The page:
The Latest Car Parking Technology

Parking. Is it quite the same thing as driving? Learning to drive certainly also means learning to park properly, but for many inexperienced drivers (and for many experienced ones too) parking is something that can be difficult to get the hang of. Every driver has been in one of those devilish situations, cruising at a snail’s pace down a tightly packed road, scanning for a parking spot and hoping you can grab that empty one before the next guy does.

Then comes the actual parking itself, squeezing into a tiny space without damaging your own car or, worse, somebody else’s. Or perhaps you are snaking up a tight country road, looking for anywhere you can park your car that will not see the wingmirrors taken off by some maniac speeding round the bend because of an absence of cameras or law enforcement. Oh, there’s no doubt about it – parking can be a nightmare.

This is one of the reasons why new parking technology has been something that all the major car companies (and other institutions too) have been funding a great deal of research into. This has borne real fruit, and we do indeed see to today many innovative technologies designed to make parking easier and which could, one day, make it a total breeze. This has been the positive development, at any rate. Before laying it out in more detail though, perhaps it is wise to also look at certain negative developments that have been a real thorn in the side of drivers.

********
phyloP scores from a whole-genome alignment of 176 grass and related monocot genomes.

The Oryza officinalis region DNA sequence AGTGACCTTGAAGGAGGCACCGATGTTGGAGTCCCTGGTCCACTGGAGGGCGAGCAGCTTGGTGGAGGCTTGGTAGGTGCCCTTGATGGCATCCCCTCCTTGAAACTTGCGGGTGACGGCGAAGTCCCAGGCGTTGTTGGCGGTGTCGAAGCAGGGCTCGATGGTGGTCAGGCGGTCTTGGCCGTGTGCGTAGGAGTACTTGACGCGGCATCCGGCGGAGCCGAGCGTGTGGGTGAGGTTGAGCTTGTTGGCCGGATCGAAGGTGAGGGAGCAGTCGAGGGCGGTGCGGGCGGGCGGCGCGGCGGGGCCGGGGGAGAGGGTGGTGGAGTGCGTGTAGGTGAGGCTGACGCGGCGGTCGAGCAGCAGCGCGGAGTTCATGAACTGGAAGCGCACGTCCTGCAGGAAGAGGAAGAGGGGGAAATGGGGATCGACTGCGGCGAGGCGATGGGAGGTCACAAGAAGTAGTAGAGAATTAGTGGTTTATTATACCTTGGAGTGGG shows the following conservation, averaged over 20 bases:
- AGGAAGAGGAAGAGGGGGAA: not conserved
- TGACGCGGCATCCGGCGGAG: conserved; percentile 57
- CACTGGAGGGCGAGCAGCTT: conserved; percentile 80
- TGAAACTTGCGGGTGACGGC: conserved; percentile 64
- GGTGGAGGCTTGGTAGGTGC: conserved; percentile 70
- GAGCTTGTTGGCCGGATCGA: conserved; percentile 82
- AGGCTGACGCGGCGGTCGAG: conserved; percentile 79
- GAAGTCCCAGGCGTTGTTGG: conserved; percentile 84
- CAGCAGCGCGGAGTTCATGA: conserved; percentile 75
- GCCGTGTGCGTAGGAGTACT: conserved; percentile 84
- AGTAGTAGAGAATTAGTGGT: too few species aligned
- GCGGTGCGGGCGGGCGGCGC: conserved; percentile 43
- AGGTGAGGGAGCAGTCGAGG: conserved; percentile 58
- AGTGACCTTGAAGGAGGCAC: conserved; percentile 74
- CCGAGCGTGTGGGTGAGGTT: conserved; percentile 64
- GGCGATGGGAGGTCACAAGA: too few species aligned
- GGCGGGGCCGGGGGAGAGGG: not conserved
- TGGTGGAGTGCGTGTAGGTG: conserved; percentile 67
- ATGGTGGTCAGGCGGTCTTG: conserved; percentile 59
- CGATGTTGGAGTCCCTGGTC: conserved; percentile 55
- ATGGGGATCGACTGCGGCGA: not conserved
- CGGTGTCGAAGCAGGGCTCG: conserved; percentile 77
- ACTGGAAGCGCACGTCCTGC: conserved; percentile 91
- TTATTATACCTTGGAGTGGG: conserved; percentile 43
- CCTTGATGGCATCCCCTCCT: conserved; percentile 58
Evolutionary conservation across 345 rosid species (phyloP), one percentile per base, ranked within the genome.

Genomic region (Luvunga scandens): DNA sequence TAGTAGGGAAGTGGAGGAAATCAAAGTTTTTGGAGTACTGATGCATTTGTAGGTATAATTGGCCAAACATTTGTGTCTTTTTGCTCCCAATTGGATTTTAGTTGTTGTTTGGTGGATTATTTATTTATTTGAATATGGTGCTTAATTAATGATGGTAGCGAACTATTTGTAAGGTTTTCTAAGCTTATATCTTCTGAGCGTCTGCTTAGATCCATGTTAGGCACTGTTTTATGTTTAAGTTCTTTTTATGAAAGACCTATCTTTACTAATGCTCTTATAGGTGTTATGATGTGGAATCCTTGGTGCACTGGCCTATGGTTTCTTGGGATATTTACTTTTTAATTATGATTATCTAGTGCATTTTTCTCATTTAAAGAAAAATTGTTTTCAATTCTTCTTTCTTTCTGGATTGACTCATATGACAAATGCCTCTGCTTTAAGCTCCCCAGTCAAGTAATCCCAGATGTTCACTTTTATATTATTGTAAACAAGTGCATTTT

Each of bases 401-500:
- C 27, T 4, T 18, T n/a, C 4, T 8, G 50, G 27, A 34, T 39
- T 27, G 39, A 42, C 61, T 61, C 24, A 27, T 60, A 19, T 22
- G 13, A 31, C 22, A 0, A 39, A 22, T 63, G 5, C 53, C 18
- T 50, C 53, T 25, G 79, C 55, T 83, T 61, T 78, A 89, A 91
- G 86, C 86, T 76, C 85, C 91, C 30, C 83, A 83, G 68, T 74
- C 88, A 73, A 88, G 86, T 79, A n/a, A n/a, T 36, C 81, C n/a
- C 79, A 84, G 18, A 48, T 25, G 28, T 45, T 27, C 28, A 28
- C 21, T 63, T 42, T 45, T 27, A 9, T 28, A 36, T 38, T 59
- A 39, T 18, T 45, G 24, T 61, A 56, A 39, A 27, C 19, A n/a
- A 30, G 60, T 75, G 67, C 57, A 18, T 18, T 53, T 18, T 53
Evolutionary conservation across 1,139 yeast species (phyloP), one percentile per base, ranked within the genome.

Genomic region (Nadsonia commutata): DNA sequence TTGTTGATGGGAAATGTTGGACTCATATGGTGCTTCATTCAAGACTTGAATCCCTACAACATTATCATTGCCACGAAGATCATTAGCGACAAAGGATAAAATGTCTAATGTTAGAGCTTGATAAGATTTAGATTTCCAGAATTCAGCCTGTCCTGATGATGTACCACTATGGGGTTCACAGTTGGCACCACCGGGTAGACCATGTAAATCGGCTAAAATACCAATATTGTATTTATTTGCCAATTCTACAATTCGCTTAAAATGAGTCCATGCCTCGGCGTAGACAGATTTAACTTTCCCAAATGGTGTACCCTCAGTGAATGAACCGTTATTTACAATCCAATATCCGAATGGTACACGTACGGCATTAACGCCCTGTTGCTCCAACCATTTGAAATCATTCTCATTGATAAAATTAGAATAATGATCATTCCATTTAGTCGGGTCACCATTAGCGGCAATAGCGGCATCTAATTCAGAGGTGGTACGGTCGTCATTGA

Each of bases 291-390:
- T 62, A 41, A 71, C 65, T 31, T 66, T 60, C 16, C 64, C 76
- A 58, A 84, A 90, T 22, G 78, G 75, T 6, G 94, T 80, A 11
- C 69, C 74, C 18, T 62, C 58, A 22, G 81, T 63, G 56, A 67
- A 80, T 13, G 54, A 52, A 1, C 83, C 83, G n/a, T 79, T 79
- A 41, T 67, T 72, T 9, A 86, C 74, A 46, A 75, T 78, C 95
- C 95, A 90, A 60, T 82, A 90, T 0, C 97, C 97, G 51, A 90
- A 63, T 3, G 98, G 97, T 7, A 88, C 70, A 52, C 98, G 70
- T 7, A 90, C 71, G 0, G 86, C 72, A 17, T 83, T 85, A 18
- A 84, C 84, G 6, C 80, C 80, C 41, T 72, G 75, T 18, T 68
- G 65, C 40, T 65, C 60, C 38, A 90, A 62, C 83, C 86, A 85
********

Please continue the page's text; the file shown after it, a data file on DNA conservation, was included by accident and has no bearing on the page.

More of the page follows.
Bigger Cars, Same Roads

Indeed, one thing we have observed over the last forty or so years is that cars have become gradually bigger. Look at any photograph of a road scene from the 90s – now compare it with one from today (perhaps in the same location if you can). You will soon notice that the cars have all got significantly bigger, with far more SUV-sized behemoths among them. And not only that, but you will notice that the sheer number of cars has also increased. Throughout all of this, one thing has, in most places, stayed the same – the roads.

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Moreover, when it comes to parking your car in a car park, you might have noticed too that everything is a bit of a tight squeeze. Almost as if to ameliorate this problem then – and perhaps partly in direct response to it. Car safety technology has advanced at an impressive rate in recent years. Nevertheless, it is not just car technology that is doing something about the nightmare of parking. Parking lots themselves are becoming technologically advanced.